a component proportional to small impedance changes resulting from changes in lung volume. That portion of 5 the signal, representing the basic body impedance level, is amplified by a low gain amplifier and simultaneously sent to a meter and strip chart output connection. The remaining component of the signal, that which is proportional to the impedance change, is passed through a high gain amplifier to a strip chart output. A voltage-offset network is included in the high gain amplifier to allow for adjusting the center scale on recording devices. This circuit makes use of the low frequency response of strip chart recorders to eliminate the unwanted frequencies over 100 Hz. The sensitivity of this'device is sufficient to show a l ohm change over a basic body impedance level between 40 ohms and K ohms. In addition the subject is floating, thereby eliminating vmany ground artifacts that plague other measuring systems. Several features have been included in this plethysmograph to make it useful in research applications. The circuit contains an internal oscillator operating a 100K Hz and an ability to accept an external oscillator for operation at various other frequencies. This device is capable of using either a bipolar or tetrapolar electrode configuration for making body impedance measurements. Test points have been included in this device to insure that the entire system is operating correctly. and is properly aligned. Safety features have been included to protect the subject and equipment.

It is therefore an object of the invention to provide a novel and improved plethysmograph.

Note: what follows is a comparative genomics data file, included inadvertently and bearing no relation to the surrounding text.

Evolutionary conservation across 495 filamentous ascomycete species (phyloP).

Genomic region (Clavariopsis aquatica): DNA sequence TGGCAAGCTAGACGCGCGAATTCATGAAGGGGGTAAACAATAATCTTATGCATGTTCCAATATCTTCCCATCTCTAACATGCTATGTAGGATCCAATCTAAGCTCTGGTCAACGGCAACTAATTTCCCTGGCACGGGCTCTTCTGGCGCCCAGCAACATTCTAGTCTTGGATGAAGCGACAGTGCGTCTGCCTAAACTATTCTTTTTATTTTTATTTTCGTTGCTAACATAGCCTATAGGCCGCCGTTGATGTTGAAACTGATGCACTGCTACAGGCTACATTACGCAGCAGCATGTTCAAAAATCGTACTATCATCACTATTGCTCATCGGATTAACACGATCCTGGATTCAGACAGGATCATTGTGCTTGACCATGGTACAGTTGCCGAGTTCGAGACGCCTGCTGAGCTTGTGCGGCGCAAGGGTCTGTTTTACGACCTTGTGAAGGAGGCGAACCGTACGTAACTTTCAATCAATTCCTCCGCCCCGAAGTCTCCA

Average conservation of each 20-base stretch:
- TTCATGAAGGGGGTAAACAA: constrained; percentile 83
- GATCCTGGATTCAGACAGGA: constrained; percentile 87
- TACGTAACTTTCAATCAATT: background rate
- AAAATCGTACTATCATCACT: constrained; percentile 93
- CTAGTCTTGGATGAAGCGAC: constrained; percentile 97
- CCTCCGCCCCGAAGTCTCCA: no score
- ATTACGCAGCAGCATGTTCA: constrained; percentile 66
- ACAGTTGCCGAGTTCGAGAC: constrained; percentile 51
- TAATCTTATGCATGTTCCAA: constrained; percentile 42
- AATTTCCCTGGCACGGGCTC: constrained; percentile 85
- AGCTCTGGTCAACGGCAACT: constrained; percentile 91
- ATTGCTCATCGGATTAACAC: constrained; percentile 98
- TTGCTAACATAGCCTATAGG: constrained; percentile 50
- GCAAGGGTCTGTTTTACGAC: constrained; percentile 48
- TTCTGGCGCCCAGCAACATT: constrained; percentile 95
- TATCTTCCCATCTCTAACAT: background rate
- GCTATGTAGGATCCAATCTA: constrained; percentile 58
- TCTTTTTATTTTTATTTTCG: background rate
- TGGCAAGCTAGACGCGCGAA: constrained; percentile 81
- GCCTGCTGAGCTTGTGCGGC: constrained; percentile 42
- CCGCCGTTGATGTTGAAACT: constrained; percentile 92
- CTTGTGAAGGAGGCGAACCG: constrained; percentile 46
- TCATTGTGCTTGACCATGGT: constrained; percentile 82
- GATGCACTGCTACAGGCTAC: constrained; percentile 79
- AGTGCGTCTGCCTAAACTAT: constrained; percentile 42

It is another object to provide an impedance plethysmograph that can measure over a large impedance range which would include the basal-impedance level and the minute impedance change from respiration.

It is another object to provide an impedance plethysmograph that can simultaneously measure respiratory impedance levels.

It is still another object to provide an impedance plethysmograph that is safe for the subject being monitored.

These and other objects, features and advantages of the invention will become more apparent from the following description taken in accompaniment with the 4illustrative embodiment in the accompanying drawings.

DESCRIPTION OF THE DRAWINGS FIG. l shows a block diagram of the embodiment of the invention;

FIG. 2 is a detail of that shown in FIG. l; and

FIGS. 3a through 3d show the graphs obtained from the use of an impedance plethysmograph as compared with a spirometer.

DETAILED DESCRIPTION OF THE PREFERRED EMBODIMENT sent to bandpass filter 17 which eliminates any extraneous signals not related to the 100 KHz carrier. The filtered signal E4 is then converted to a DC signal designated as E6 using full wave rectifier and hold circuit 19. The DC voltage is then simultaneously sent to high gain amplifier 21 with DC balance and additional low gain amplifier 23. The high gain amplifier amplifies very small voltages due to minute impedance changes to produce a useable signal proportional to the thoracic volume change. Low gain amplifier amplifies the signal proportional to the basal body impedance.